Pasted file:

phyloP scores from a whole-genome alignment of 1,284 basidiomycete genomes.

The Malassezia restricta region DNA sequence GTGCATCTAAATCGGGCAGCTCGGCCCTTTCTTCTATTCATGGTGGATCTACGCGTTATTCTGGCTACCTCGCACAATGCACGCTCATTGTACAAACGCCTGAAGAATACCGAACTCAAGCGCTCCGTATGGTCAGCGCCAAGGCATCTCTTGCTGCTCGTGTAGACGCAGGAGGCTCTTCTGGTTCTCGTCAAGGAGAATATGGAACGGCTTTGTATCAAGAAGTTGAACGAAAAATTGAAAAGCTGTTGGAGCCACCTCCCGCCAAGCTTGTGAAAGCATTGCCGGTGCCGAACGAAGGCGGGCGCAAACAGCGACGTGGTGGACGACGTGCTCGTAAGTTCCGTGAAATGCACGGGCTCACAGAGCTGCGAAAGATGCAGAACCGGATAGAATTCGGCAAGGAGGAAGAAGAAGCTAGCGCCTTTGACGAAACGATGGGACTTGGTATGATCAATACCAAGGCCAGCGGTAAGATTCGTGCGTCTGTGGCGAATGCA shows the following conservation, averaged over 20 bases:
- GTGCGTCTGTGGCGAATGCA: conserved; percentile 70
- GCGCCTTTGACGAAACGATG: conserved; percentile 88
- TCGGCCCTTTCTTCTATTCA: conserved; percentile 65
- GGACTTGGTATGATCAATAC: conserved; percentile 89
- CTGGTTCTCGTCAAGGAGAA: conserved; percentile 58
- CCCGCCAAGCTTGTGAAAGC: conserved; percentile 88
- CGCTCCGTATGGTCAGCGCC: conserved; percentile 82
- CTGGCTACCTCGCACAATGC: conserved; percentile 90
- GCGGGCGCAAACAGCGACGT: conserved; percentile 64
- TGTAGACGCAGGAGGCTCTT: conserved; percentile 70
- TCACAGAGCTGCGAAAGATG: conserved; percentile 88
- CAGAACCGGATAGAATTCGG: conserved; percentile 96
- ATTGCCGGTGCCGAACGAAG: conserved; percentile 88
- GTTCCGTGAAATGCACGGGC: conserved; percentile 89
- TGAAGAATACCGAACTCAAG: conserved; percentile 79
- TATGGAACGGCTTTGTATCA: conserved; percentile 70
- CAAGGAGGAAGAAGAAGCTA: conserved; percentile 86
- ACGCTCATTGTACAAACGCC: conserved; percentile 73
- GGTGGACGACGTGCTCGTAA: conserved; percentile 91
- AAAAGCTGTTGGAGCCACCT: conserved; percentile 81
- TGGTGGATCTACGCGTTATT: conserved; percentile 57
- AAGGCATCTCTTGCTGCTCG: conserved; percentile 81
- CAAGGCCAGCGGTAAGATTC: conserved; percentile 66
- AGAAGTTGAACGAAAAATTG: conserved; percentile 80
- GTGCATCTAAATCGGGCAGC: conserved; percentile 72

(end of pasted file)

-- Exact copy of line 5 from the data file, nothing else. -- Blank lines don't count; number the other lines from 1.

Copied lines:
- TCGGCCCTTTCTTCTATTCA: conserved; percentile 65